Adam Westbrook // ideas on digital storytelling and publishing

5 even quicker ways to improve your newswriting

Posted in Journalism by Adam Westbrook on January 28, 2009

writingNot long ago I put down Three Ways to Instantly Improve your Newswriting.

It’s occured to me since, there are even more – even quicker – ways to instantly make your copy shine just that bit more.

Note: these ones are more for broadcasters, who write to be heard not read.

01. Get rid of “that”

Once you’ve written some copy, go through it and remove the word “that” and see what a difference it makes. For example:

“The International Monetary Fund has said that Britain will be hit hardest by the economic downturn.

It has predicted that the economy will shrink by over 2.8 percent in the next year.

Meanwhile the Institute for Fiscal Studies claims that the British government will be saddled with debt for the next 20 years.”

OK, so remove the “that”s and we’re left with something which slips off the tongue far more easily:

“The International Monetary Fund has said Britain will be hit hardest by the economic downturn.

It has predicted the economy will shrink by over 2.8 percent in the next year.

Meanwhile the Institute for Fiscal Studies claims the British government will be saddled with debt for the next 20 years.”

02. Contract words

This one is simple and should become automatic for broadcast writers. Contract everything where possible:

He is –> He’s

She will –> She’ll etc.

So our recession copy above can be improved further:

“The International Monetary Fund’s said Britain will be hit hardest by the economic downturn.

It’s predicted the economy will shrink by over 2.8 percent in the next year.

Meanwhile the Institute for Fiscal Studies claims the British government’ll be saddled with debt for the next 20 years.”

The only possible exception is ‘will’. It’s not so easy to contract that down – although I’ve done it after “government” in the example above.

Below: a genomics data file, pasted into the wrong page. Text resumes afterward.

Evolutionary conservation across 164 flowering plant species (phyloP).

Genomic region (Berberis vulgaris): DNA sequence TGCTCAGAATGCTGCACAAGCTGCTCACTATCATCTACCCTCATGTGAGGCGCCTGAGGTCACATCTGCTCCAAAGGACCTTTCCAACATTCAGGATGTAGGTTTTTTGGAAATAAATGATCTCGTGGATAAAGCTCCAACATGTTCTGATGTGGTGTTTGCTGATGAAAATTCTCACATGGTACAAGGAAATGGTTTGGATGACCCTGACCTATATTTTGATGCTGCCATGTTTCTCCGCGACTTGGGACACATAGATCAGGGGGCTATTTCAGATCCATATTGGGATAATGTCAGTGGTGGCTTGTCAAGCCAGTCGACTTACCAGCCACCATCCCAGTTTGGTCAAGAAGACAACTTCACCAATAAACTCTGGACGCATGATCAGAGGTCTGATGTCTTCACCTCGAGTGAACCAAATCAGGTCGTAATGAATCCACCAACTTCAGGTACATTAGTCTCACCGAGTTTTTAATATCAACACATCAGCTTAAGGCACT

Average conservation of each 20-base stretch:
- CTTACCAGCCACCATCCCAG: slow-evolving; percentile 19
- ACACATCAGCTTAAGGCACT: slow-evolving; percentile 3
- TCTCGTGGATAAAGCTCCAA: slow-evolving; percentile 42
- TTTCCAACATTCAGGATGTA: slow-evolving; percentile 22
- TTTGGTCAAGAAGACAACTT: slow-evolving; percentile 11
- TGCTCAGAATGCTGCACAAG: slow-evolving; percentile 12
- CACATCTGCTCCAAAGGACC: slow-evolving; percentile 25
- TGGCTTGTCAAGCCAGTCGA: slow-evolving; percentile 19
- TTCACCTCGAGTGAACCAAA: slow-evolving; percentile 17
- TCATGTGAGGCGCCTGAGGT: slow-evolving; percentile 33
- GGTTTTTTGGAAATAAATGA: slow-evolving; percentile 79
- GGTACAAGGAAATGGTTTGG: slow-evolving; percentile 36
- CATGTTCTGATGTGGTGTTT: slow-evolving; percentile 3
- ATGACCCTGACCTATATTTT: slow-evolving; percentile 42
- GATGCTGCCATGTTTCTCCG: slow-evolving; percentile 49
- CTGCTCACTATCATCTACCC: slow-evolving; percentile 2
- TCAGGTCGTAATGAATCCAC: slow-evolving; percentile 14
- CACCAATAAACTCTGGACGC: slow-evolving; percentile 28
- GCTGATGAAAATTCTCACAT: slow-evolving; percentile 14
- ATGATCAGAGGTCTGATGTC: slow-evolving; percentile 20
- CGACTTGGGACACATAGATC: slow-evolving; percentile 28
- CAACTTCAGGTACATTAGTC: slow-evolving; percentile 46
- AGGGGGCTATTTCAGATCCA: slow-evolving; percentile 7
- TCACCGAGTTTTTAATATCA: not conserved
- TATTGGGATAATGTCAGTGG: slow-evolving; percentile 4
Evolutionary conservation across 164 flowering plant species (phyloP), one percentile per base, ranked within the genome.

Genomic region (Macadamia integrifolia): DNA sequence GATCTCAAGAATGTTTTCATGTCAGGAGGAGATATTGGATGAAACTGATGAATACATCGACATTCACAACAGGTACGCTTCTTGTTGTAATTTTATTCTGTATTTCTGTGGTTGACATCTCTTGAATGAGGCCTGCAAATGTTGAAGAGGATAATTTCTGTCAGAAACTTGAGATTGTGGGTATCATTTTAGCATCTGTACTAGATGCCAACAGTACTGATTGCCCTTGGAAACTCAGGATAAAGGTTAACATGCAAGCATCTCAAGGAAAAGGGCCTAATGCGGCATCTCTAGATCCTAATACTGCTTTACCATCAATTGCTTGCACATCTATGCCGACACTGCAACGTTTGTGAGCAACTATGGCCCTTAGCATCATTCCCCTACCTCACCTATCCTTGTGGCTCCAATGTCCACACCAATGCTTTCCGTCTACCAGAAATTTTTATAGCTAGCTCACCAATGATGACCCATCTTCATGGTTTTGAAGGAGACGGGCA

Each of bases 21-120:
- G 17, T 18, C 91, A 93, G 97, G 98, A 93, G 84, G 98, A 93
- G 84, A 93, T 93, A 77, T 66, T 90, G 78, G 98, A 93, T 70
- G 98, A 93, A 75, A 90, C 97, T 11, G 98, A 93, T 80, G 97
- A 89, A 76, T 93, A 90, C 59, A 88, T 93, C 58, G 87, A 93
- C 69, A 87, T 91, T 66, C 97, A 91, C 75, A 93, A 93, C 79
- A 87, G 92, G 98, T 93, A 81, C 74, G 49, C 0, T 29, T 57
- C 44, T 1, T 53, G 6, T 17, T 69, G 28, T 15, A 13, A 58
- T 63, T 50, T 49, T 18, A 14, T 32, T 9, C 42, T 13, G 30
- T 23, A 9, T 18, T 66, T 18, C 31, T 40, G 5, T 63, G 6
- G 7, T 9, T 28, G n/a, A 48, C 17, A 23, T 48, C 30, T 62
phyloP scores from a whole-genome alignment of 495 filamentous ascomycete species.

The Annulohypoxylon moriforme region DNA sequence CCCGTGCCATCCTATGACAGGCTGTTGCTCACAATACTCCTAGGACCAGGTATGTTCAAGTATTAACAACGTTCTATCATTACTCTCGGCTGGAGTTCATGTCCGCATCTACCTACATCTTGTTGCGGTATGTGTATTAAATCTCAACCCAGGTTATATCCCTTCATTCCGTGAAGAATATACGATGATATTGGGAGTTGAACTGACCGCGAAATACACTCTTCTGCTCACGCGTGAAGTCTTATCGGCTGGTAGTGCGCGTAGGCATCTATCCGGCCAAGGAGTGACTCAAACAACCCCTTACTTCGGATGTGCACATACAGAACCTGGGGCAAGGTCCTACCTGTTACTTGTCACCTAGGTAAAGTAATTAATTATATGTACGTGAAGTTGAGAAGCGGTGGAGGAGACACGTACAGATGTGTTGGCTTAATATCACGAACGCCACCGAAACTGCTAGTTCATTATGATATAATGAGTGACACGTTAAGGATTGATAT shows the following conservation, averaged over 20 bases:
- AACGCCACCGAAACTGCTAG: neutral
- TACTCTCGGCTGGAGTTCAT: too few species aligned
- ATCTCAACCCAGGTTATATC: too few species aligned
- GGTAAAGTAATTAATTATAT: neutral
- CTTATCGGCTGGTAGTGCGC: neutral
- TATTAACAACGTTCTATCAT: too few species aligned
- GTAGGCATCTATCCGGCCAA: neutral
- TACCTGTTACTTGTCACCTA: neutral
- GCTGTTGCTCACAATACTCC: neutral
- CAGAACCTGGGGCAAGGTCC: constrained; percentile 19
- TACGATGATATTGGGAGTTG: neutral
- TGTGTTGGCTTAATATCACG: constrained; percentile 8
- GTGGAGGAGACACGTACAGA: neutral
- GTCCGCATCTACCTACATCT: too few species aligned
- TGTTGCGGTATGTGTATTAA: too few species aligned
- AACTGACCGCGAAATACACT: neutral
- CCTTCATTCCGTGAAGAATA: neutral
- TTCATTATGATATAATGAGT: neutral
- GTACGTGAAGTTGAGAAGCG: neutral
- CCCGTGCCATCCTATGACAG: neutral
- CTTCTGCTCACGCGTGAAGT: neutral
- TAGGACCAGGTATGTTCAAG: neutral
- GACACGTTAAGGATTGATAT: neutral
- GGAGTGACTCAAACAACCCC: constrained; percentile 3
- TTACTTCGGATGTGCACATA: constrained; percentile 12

03.  Knock it all into the present tense

Especially the top line. News is about what’s happening now. If you can’t put your topline into the present tense, you need to find a new angle on the story. If you can’t do that, it’s time to can the story.

“The International Monetary Fund says Britain will be hit hardest by the economic downturn.

It’s predicting the economy will shrink by over 2.8 percent in the next year.

Meanwhile the Institute for Fiscal Studies claims the British government’ll be saddled with debt for the next 20 years.”

04. A new top line

Let’s be honest, this copy is pretty boring. More bad news about the economy. Instantly sharpen it up by sticking in a new top line – something short pacy, which sums up the whole story.

Another headache for Gordon Brown tonight…

The International Monetary Fund says Britain will be hit hardest by the economic downturn.

It’s predicting the economy will shrink by over 2.8 percent in the next year.

Meanwhile the Institute for Fiscal Studies claims the British government’ll be saddled with debt for the next 20 years.”

05. Over is out

This is the one thing that turns me into a grammar nazi: the difference between “over” and “more than”.

When you’re talking about numbers, figures, statistics, you use more than. You can’t go over a number. You go over a hill.

So it’s “…the economy will shrink by more than 2.8 percent in the next year.”

Five quick steps and we’ve knocked that boring bit of econo-copy into shape.  On top of that, I’d get rid of the long organisation names and replace a few ‘says’/’claims’ with ‘reckons’.  But you get the point.

Any other tips you’ve picked up? Stick ‘em in the comments box!


Three ways to instantly improve your newswriting

Posted in Broadcasting and Media, Journalism by Adam Westbrook on January 15, 2009

Writing for broadcast news, writing for radio, writing to pictures: they’re all an art unto themselves, and personally for me, one of the great pleasures of my job.

But on a busy newsdesk you often come  across bland, unimaginative cues, written by the  ‘churnalists’ at IRN or Sky, or BBC’s GNS (General News Service)

You shouldn’t be in the business of putting to air/online rubbish copy, but with the top of the hour looming it’s not always that easy.  So…

LynGi (Creative Commons Licence)

Image: LynGi (Creative Commons Licence)

3 ways to instantly spice up your copy

01. Put it in the now

I often end up changing copy with phrases like “Captain America saved the day today”; Problem: it’s in the past tense. News is about the now. So the topline MUST be in the present tense: “Captain America’s saving the day” or “Captain America’s been saving the day” if it’s nearing the end. A simple grammatical change makes a big difference.

02. Make it personal

Broadcast news scripts are written to be spoken – so make sure it sounds like you’d say it. And that can just involve changing some words:  “to improve the nation’s health” –> “to make us all feel better”. Adding ‘you’ or ‘us’ adds a quick personal touch.

03.  Ban bad words

The following words should be removed immediately: councillors, council, local authority, multi-agency partnership, initiative, funding, finance…the list goes on (add your own below)

There you go – if you need a tight fresh script, but are short on time, these three steps should cut out the crap.

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